GALLATIN COUNTY — Phased reopening for businesses and face covering rules have been some of the most hotly debated discussions during Board of Health meetings in Gallatin County over the last year.
Both topics are on the agenda for Wednesday, and we’re learning the Board of Health may no longer have the authority to enforce the local rules anyways.
“I don’t think anybody knows right now what authority the Board of Health has or what authority even local government has in health,” said Gallatin County Commissioner and Gallatin City-County Board of Health member Joe Skinner.
Skinner says Wednesday’s meeting was originally designed to either extend, let expire, or get rid of local rules about face coverings and phased reopening of businesses.
But bills from the Montana Legislature sent the board in a different direction.
“From what I understand is, we’re not making any decision on the mandate because we have no jurisdiction to do that. So from what I’ve heard, those are off the table,” said Skinner.
The authority local health boards, counties, and cities have to enforce local emergency rules is up in the air because of House Bill 257, which the Gallatin City-County Health Department says they expect to see signed into law by Governor Gianforte.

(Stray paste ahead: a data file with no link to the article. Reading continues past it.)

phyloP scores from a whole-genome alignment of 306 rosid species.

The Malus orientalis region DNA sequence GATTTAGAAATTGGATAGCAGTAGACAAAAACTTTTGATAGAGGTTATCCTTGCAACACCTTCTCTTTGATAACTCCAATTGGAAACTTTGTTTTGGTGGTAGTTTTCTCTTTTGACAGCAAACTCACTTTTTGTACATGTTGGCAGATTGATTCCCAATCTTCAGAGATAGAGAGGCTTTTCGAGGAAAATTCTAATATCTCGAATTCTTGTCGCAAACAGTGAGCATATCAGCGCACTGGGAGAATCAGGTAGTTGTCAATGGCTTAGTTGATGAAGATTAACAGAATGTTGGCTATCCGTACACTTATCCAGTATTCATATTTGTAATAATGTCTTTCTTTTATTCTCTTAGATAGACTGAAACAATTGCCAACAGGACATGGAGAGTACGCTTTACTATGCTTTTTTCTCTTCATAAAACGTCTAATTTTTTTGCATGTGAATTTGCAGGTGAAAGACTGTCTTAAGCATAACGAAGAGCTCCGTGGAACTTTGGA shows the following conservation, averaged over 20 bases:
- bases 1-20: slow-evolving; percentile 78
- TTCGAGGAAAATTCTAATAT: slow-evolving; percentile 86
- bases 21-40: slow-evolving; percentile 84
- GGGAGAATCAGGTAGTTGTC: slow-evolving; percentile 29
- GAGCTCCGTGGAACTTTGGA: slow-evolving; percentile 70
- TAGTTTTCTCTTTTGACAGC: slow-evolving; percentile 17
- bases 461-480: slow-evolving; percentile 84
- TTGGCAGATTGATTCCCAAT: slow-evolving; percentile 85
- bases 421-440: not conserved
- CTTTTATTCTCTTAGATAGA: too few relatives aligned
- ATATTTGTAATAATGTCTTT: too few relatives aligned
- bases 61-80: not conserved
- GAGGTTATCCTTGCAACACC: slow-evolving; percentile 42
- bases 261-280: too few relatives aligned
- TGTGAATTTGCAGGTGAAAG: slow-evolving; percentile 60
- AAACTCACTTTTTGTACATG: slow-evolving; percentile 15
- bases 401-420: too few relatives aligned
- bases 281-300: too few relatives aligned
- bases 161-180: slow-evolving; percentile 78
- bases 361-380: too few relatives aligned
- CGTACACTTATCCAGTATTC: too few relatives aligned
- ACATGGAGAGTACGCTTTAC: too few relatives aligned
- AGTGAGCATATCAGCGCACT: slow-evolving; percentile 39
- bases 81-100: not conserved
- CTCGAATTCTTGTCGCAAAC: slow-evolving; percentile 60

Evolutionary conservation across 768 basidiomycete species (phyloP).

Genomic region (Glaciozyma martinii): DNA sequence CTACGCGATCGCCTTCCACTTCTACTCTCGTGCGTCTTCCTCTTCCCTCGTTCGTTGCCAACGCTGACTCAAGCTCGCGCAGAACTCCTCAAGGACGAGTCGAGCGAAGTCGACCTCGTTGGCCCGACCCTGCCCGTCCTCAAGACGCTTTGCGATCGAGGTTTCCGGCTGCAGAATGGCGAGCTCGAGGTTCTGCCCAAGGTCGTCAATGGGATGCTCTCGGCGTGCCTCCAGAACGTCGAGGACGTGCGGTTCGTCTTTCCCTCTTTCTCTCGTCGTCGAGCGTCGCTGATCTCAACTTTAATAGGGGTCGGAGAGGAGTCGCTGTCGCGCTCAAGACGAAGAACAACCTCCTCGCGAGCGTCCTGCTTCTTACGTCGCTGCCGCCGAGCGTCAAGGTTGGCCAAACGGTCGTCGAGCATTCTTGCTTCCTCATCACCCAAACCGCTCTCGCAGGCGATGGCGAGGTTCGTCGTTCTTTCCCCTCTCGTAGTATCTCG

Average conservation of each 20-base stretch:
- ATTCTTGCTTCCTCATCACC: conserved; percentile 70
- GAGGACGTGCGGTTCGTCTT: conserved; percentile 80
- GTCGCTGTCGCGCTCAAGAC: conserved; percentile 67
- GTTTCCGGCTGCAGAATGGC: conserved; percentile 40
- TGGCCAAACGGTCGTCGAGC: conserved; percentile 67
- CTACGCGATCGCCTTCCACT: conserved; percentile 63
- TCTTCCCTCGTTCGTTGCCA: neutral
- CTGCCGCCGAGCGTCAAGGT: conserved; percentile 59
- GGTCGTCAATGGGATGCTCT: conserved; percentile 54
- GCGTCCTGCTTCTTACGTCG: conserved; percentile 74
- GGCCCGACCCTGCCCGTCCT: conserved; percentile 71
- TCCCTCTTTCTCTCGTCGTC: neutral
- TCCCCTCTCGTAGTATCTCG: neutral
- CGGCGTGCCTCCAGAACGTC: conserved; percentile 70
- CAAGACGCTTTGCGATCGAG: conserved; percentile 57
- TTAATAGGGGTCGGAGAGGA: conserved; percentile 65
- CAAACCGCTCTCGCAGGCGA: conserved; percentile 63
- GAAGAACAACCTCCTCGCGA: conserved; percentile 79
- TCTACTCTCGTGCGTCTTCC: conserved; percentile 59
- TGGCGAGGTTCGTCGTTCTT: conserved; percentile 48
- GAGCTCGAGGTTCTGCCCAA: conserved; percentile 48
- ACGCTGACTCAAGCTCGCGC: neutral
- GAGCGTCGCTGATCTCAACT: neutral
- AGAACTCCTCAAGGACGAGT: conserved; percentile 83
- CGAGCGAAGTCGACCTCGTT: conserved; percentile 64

Commissioner Skinner has been on the Board of Health from the start of the pandemic and for the last few months has often been the sole voice advocating to lift COVID-19 restrictions.
“I’m not totally disappointed that those mandates are going to go away,” said Skinner.
“I am a little concerned about what that means long-term in the next pandemic or the next environmental health situation.”
On Tuesday afternoon, we checked in with local businesses to see how they felt about COVID-19 restrictions like mask rules being lifted.
Many were unaware that the Board of Health could be losing authority to implement COVID-19 rules.
However, some said it would likely help business and make customers happy.
The Board of Health will also be discussing the recruitment process for a new Health Officer.
In March, the Gallatin City-County Health Department announced Health Officer Matt Kelley accepted a new position as chief executive officer of the Montana Public Health Institute.
Kelley is expected to step down in June, and the Board of Health will appoint someone to fill as interim once Kelley leaves if a permanent replacement hasn't been chosen by then.
Kelley will continue to serve as Health Officer, and the interim would only step in after he leaves and if someone else hasn't been hired yet.